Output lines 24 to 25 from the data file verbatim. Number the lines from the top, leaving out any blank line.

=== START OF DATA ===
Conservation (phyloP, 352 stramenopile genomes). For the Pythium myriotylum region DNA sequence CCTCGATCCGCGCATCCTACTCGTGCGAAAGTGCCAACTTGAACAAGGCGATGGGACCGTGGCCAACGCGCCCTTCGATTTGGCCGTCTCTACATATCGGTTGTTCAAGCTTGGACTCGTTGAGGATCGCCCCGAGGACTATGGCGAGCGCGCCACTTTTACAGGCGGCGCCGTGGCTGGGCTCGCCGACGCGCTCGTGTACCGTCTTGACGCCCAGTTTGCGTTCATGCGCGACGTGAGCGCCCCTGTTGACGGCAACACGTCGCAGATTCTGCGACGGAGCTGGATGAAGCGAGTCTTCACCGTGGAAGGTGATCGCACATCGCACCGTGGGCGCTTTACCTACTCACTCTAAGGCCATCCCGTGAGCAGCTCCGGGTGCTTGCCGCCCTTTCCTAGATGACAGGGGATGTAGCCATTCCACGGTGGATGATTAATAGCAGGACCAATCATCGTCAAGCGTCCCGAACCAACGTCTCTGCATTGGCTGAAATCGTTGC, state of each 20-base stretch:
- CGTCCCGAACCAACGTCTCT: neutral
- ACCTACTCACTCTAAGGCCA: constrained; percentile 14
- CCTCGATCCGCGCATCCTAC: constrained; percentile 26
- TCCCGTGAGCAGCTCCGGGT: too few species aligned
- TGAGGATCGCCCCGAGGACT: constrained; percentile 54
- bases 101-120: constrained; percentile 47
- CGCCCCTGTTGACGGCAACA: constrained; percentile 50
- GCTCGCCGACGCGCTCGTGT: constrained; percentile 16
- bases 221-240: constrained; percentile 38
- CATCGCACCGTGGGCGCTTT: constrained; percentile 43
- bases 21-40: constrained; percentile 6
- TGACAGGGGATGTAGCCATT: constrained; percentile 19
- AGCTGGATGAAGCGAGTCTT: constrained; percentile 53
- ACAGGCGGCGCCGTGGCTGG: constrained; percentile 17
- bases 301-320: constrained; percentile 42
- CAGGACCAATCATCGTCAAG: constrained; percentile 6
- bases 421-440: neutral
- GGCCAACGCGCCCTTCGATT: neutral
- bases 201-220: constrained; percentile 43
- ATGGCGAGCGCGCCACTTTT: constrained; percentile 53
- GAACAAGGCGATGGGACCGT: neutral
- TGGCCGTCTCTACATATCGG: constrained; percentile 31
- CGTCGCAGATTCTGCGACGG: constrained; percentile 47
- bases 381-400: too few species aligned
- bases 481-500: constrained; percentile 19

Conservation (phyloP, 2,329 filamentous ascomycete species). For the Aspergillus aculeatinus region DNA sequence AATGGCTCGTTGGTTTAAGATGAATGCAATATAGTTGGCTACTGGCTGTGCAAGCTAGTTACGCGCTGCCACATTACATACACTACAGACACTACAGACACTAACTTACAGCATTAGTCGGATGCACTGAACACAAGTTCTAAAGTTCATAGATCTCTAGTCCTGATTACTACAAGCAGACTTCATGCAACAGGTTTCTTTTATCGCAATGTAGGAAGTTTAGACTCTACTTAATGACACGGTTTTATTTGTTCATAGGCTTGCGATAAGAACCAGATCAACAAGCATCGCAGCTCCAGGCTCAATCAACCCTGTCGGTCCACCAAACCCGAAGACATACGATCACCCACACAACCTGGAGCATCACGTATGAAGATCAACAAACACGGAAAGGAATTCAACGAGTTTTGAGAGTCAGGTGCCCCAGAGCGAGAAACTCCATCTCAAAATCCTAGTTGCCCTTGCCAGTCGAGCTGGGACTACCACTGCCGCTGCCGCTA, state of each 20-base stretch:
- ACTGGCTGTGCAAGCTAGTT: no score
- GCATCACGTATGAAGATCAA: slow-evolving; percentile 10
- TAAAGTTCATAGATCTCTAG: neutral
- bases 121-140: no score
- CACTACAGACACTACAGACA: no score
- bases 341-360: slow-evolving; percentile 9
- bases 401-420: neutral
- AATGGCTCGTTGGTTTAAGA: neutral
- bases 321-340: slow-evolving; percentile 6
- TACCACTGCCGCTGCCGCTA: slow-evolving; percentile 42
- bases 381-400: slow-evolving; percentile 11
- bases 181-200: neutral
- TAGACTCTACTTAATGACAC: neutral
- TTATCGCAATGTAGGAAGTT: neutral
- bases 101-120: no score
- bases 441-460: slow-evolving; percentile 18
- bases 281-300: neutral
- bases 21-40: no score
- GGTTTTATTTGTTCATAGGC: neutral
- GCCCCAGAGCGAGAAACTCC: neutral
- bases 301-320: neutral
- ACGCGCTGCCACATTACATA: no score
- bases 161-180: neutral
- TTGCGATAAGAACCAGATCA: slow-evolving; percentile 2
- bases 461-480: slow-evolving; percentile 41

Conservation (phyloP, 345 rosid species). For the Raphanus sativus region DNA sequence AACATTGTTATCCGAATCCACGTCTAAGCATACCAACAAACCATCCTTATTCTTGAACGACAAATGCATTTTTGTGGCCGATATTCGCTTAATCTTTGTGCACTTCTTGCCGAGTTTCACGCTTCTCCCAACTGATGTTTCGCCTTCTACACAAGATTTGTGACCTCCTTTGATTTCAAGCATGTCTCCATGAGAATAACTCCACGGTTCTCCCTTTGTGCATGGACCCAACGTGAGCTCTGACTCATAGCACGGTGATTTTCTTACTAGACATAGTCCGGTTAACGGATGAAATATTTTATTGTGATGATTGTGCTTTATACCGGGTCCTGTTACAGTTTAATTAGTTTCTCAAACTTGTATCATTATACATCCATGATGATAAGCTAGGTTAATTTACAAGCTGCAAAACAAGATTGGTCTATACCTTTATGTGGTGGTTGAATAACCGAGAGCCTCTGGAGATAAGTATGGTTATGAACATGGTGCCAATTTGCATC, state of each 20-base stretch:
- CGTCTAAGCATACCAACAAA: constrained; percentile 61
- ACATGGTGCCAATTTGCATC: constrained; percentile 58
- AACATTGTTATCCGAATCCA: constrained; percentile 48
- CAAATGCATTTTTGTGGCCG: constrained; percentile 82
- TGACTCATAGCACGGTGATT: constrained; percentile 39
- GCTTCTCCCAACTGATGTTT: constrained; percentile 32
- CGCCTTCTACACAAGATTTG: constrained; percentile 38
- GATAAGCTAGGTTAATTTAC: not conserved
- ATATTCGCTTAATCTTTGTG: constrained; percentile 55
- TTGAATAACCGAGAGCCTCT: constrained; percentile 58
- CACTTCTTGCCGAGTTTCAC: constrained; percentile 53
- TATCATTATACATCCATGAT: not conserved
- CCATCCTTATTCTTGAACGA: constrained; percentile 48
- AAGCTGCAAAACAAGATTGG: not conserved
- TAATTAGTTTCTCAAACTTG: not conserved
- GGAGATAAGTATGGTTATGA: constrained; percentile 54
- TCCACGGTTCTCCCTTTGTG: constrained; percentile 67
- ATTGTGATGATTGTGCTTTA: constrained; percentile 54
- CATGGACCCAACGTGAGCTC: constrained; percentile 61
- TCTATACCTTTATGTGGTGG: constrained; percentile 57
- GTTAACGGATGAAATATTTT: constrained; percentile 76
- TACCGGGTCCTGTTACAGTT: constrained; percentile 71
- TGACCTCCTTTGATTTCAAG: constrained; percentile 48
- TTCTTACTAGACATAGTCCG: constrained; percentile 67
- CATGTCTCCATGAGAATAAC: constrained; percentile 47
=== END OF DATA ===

- CGTCGCAGATTCTGCGACGG: constrained; percentile 47
- bases 381-400: too few species aligned